attract

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References in classic literature ?
Soon after the arrival of the Shtcherbatskys there appeared in the morning crowd at the springs two persons who attracted universal and unfavorable attention.
We have already said that there was something in the count which attracted universal attention wherever he appeared.
I have always avoided what attracted me, and turned my back upon the point where secretly I desired to be"; and, of course, that is not the way to a free and generous productivity, in literature, or in anything else; though in literature, with Amiel at all events, it meant the fastidiousness which [33] is incompatible with any but the very best sort of production.
Beyond the fire, yellow-green spots of flame appeared, moved restlessly about, disappeared and reappeared, accompanied by a hideous chorus of screams and growls and roars as the hungry meat-eaters hunting through the night were attracted by the light or the scent of possible prey.
The dragon paid no further attention to him, however, for Tippet's sudden break for liberty had attracted its attention; and after Tippet it went, bowling over small trees, uprooting underbrush and leaving a wake behind it like that of a small tornado.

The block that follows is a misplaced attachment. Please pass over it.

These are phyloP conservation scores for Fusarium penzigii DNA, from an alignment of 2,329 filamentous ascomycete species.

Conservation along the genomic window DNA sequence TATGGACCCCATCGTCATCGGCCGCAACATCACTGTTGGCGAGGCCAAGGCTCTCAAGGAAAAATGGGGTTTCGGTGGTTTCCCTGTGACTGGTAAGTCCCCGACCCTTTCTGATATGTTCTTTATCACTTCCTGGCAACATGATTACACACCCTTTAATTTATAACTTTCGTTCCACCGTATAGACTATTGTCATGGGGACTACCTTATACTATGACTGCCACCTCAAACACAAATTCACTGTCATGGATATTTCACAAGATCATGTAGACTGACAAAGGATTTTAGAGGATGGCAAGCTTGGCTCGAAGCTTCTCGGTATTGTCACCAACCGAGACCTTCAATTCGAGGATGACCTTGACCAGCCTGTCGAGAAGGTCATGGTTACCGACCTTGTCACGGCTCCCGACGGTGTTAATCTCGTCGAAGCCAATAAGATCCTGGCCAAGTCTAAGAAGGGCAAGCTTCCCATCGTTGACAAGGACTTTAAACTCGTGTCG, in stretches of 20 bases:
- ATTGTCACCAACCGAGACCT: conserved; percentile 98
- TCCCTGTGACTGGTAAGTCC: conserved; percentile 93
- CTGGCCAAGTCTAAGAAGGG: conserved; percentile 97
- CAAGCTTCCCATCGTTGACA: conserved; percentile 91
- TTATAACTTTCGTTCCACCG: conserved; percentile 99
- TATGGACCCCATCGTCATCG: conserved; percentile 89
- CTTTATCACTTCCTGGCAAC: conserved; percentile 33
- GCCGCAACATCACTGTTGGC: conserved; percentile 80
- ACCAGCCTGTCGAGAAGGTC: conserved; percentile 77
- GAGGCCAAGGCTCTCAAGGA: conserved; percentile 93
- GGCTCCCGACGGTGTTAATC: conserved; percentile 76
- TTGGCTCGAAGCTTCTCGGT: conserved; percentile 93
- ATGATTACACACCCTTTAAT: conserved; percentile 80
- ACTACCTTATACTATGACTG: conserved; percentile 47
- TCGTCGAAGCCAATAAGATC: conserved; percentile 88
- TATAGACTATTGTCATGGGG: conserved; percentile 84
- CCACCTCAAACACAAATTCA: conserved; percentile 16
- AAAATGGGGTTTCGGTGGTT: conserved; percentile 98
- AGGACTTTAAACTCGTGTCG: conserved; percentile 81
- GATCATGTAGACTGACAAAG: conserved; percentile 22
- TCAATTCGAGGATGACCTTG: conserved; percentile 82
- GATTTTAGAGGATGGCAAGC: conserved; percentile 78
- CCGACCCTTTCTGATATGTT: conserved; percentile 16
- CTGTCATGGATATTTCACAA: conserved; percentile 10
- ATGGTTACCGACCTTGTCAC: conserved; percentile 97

He had scarcely left his position in the tree when his attention was attracted by a considerable noise upon the opposite side of the village.
Korak stood glaring down upon him when a sudden swish in the bushes close by attracted his attention.
Attracted by the novelty of the sight, I waded towards the spot where she sat, and could hardly credit the evidence of my senses when I beheld a little infant, the period of whose birth could not have extended back many days, paddling about as if it had just risen to the surface, after being hatched into existence at the bottom.
The long luxuriant and glossy tresses of the Typee damsels often attracted my admiration.
His eye caught sight of an object which at once attracted him.
He was fond of comparing himself to Mahomet's coffin, attracted in two different directions by two loadstones, and hesitating eternally between the heights and the depths, between the vault and the pavement, between fall and ascent, between zenith and nadir.
In Petersburg he now experienced the same feeling he had had on the eve of a battle, when troubled by anxious curiosity and irresistibly attracted to the ruling circles where the future, on which the fate of millions depended, was being shaped.